Sangria. It’s the Spanish national drink, a refreshing mix of wine, fruit, sugar, and brandy that’s been copied around the world. But no one makes it like a native. Singer Rebeca Vallejo, born and raised in Madrid, understands that very well.
“My friends say they know my sangria as soon as they taste it,” she says. “It’s the kind of drink where anything goes, but as well as sugar, I use cinnamon as an ingredient. That’s my personal touch to sangria.”
But the music on her new album, Azúcar, Canela (which translates to “sugar, cinnamon”), is like her sangria, always Spanish but open to possibilities. Vallejo begins a U.S. tour October 13 at the Kennedy Center in Washington with the support of SPAIN arts & culture (www.spainculture.us). The tour ends with a New York City release party on October 27, 2013 at Drom. The songs include a unique mix, immediately identifiable, drawing on her deep immersion in jazz, Brazilian music and the flamenco of her ancestors and always with that very personal, and very Spanish, flavor. It’s there not just in the vocals, but bedded deep, in the layers of sharp, inimitable flamenco rhythms that propel the music, the palmas (handclaps) and Vallejo’s own finger-snapping and body percussion.
That signature blend shines in her compositions. “Despertar” fires with the raw street energy of Brazil, powered by accordion, but the cajón and clapping put a swing behind Vallejo’s jazz phrasing. The parade of pain that inhabits “El Ciego Sol” finds an African rhythm and flamenco – inspired by a Spanish Easter procession walking hand in hand with the blues, while “Canicas” is a trip back to the simple joys of that Madrid childhood.
“I find a certain pleasure in nostalgia, in the bittersweet and romantic,” Vallejo admits. “But that’s nostalgia used as a trampoline, not as a hammock! If I write about love it’s usually not in a happy way. ‘No Sabes,’ for instance, is an adaptation of ‘You Don’t Know What Love Is.’ That’s the dramatic Spaniard in me.”
But that track is just one of three adventurous interpretations on the album. “Verde Sobre Azul” offers her take on Miles Davis’s classic “Blue in Green,” while “Cravo e Canela” is sung in homage to one of Vallejo’s musical heroes, Milton Nascimento.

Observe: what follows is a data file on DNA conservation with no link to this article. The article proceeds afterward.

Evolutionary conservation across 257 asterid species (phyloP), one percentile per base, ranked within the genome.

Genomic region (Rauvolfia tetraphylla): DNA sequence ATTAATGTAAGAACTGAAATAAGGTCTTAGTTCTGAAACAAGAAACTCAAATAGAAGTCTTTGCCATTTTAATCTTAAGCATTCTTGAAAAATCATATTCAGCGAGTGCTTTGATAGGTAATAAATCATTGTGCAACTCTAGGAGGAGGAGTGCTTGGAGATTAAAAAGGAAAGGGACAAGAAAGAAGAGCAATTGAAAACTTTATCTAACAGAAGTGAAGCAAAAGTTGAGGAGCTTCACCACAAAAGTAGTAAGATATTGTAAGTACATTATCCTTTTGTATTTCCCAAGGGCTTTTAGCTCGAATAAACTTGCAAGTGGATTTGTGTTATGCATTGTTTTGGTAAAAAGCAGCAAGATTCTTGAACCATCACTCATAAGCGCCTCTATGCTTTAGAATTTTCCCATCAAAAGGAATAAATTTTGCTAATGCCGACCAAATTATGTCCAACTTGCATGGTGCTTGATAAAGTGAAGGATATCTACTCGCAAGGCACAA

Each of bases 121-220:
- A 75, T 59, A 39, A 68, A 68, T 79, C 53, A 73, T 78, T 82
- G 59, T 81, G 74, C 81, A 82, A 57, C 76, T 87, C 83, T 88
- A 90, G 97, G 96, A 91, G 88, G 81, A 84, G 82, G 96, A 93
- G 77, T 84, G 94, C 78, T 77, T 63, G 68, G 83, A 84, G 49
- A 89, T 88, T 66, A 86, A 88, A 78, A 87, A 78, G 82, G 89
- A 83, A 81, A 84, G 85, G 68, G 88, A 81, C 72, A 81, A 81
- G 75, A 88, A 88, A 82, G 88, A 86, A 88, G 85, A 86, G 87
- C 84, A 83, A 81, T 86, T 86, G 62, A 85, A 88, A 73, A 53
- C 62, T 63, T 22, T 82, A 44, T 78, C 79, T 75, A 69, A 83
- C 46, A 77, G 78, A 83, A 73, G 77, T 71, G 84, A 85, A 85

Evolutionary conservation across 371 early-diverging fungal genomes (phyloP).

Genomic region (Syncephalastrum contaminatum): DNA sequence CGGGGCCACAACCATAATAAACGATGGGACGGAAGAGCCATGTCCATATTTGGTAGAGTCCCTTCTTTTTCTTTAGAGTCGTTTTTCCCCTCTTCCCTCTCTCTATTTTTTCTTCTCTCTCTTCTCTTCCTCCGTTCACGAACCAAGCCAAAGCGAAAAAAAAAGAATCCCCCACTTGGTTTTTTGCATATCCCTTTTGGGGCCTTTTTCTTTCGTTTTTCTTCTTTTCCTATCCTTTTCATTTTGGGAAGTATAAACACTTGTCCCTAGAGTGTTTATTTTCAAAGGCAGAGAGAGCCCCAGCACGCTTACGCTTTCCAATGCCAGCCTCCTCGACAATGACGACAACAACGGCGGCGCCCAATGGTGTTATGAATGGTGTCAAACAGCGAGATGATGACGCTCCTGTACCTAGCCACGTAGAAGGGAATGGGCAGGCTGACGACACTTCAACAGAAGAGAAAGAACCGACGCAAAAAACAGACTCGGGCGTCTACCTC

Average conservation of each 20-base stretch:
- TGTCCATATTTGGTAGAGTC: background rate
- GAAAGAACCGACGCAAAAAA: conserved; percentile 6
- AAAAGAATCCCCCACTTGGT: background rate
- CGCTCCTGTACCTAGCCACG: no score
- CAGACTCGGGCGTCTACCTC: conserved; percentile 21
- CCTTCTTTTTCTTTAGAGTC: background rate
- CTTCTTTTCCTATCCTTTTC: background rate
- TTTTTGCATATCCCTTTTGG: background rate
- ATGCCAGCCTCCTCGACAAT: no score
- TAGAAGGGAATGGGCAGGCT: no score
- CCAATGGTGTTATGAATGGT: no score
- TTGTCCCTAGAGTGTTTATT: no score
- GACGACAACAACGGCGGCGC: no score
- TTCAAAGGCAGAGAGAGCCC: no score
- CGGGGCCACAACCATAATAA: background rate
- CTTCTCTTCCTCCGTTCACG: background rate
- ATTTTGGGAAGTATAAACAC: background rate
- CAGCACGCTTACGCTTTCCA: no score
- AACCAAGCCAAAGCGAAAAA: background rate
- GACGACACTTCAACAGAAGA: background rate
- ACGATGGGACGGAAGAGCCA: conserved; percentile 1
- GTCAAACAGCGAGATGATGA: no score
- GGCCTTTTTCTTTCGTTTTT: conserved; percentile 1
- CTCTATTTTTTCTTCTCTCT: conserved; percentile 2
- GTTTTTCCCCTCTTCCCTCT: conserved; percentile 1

“I love Milton,” she explains. “His album, Clube da Esquina, was life-changing. And the song…a woman of clove and cinnamon, spoke to me. It was my grandmother. And it has a flamenco feel that I took full-on by adding a traditional flamenco rhythm called bulería.”
Flamenco. It was always there, even if Vallejo never fully appreciated it then. Both her grandparents and their ancestors had sung it. As soon as she was old enough she left Madrid to go to university in Swansea, Wales (“Manic Streets Preachers went there. They were one of my favorite bands at the time”), where she sang professionally for the first time, and an event happened that would change her entire future - after the gig a friend gave her an Ella Fitzgerald compilation. “She was sure I’d like it,” Vallejo remembers. “ I did; it’s what made me become a jazz singer. I knew I needed to study jazz.”
For her there was only one place to be: New York. A city to absorb jazz, to breathe it in where it lived.
Soon her sets in Manhattan clubs were incorporating the bossa novas she’d learned from her professional vocalist mother. They were well-received, so Vallejo also added sambas to her repertoire. The more she performed Brazilian music, the more she came to love it. Finally she realized that she had to make a pilgrimage to Brazil. “I needed that, to internalize the rhythms, the language, the styles of singing and phrasing, the different genres, the culture, the traditions, the food…” Everything.
With that trip, she had both jazz and Brazilian music under her belt. But Rebeca Vallejo was about to return to her flamenco roots, thanks to an unlikely catalyst.
“I had a Greek bass player,” she recalls. “He was playing a lot of flamenco and started teaching us the rhythms; so I felt the call back to flamenco and I began listening to the music properly, and someone contacted me to sing for a flamenco dance company. I was so nervous before I went onstage! I worked with them for a couple of years but people said I didn’t sound traditional.” Hearing about a flamenco school in Sevilla, Spain, she contacted them and was offered a scholarship for a one-month intensive course.
“My teacher was in his seventies and he was very traditional. He kept trying to kick me into the non-Spanish class but I fought him on it. The very last day I did one of the pieces we’d learned, but instead of using the lyrics, I sang the melody of the song trying to imitate a saxophone. He finally got it: I needed to learn the tradition to be able to do my own thing.”
All the pieces were in place and the woman who’d felt frustrated “because I could never sound like a jazz singer, a Brazilian singer or a flamenco singer” understood that this mix of styles was what made her music unique. Unique not only as a composer but as a singer with her mix of vocal techniques.
But one more factor crept into the mix. She performed a show with a pianist and her long-time percussionist David Silliman, but without a bass player.
“The first gig the three of us did, it sounded good,” she says. “We played more and it worked. It makes an original statement and we’ve created a sound of our own.” After experimenting with different pianists she began working with George Dulin, and, with Silliman, they’re the core band on Azúcar, Canela. But still no bass.“It’s an irony,” she laughs, “because I love bass. Bass lines are the first thing I hear when I’m writing!”
It’s her sangria. Anything goes.
“Although I consider myself a jazz musician and jazz places a lot of importance on the concept of harmony, music,” she notes, “is essentially rhythm and melody.” With Azúcar, Canela, Rebeca Vallejo gives us a feast of both. A sangria of music. But with sugar and cinnamon, of course.